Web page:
5. The method which is laid down for the attainment of the great object proposed, consists of seven steps :-the investigation of things; the completion of knowledge; the sincerity of the thoughts; the rectifying of the heart; the cultivation of the person;
regulation of the family; and the government of the State. These form the steps of a climax, the end of which is the empire tranquillized. Pauthier calls the paragraphs where they occur instances of the sorites, or abridged syllogisın. But they belong to rhetoric, and not to logic. 3 *F, C1. Text, par. 6, 2. 4 ---- Comm. ix. 3. 5 Ci. Text, par. 6. 6 Cl. Text, parr. 4, 5.
6. In offering some observations on these steps, and the writer's treatment of them, it will be well to separate them into those preceding the cultivation of the person, and those following it; and to deal with the latter first.—Let us suppose that the cultivation of the
person is all attained, every discordant mental element having been subdued and removed. It is assumed that the regulation of the family will necessarily flow from this. Two short paragraphs are all that are given to the illustration of the point, and they are vague generalities on the subject of men's being led astray by their feelings and affections.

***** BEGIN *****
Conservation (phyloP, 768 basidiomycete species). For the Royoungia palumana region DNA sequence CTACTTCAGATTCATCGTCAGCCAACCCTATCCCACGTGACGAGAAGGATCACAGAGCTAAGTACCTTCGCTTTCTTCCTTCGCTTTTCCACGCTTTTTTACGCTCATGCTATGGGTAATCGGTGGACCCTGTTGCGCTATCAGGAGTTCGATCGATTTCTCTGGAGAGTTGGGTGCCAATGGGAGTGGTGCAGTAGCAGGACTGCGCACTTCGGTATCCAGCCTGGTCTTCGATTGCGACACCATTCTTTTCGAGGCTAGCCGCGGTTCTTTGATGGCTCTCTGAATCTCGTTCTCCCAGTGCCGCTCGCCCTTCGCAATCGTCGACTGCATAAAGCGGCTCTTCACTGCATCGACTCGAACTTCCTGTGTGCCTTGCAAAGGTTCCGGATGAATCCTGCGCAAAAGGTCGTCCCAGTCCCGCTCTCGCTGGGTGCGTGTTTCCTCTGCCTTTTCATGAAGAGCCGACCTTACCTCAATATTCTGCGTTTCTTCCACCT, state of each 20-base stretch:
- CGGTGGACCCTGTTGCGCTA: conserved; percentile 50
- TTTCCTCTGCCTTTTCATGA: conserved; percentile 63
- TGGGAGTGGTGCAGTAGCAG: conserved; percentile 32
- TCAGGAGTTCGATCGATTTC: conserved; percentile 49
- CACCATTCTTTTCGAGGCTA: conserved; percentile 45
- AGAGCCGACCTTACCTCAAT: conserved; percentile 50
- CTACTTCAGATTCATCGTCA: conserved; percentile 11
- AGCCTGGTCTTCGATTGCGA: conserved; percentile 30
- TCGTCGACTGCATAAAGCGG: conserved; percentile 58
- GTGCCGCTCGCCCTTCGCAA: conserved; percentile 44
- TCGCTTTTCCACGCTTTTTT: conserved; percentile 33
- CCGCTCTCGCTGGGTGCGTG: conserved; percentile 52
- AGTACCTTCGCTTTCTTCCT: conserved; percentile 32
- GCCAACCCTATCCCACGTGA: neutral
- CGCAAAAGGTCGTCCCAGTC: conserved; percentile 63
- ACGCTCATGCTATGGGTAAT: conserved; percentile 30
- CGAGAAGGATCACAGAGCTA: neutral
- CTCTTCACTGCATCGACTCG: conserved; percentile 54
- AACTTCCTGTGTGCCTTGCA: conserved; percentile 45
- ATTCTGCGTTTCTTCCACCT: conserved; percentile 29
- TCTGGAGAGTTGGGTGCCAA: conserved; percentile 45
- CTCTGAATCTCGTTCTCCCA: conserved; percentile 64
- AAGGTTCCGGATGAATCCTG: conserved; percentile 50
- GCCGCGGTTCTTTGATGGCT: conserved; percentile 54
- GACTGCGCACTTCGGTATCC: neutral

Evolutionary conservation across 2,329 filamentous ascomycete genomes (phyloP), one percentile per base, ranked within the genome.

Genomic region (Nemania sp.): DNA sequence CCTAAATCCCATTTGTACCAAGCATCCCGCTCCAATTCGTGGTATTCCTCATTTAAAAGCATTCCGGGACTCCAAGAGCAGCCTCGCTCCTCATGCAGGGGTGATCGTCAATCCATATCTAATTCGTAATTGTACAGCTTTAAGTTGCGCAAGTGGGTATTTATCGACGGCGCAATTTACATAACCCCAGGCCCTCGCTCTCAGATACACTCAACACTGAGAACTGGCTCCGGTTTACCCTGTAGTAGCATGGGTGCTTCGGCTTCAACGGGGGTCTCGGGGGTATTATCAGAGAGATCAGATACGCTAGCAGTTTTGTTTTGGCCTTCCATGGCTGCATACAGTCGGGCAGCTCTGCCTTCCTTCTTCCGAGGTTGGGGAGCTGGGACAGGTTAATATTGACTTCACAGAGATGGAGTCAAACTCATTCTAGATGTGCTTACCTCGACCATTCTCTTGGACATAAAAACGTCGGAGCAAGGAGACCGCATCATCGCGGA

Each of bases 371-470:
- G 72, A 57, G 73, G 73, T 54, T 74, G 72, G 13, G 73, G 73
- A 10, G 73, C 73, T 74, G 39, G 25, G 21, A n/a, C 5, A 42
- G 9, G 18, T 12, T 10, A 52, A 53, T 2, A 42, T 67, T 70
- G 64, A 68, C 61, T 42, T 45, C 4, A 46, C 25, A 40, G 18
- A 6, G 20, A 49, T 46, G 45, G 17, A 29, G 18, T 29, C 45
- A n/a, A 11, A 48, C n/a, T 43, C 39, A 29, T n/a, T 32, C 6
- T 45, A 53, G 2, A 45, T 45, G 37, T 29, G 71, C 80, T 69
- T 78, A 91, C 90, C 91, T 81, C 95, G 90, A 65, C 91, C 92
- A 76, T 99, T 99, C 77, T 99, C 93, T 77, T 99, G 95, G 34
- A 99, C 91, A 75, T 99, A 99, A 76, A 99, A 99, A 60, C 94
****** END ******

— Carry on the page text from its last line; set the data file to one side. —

The family being regulated, there will result from it the government of the State. First, the virtues taught in the family have their correspondencies in the wider sphere. Filial piety will appear as loyalty. Fraternal submission will be seen in respect and obedience to elders and superiors. Kindness is capable of universal application. Second, “From the loving example of one family, a whole State becomes loving, and from its courtesies the whole State becomes courteous."7 Seven paragraphs suffice to illustrate these statements, and short as they are, the writer goes back to the topic of selfcultivation, returning from the family to the individual.
The State being governed, the whole empire will become peaceful and happy. There is even less of connection, however, in the treatment of this theme, between the premiss and the conclusion, than in the two previous chapters. Nothing is said about the relation between the whole empire, and its component States, or any one of thein. It is said at once, “What is meant by “The making the whole empire peaceful and happy depends on the government of the State," is this. When the sovereign behaves to his aged, as the aged should be behaved to, the people become filial; when the sovereign behaves to his elders, as elders should be behaved to, the people learn brotherly submission; when the sovereign treats compassionately the young and helpless, the people do the same." This is nothing but a repetition of the preceding chapter, instead of that chapter's being made a step from which to go on to the splendid consummation of the good government of the whole empire.
The words which I have quoted are followed by a very striking enunciation of the golden rule in its negative form, and under the
7 See Comm. ix. 3. 8 See Comm, x, I.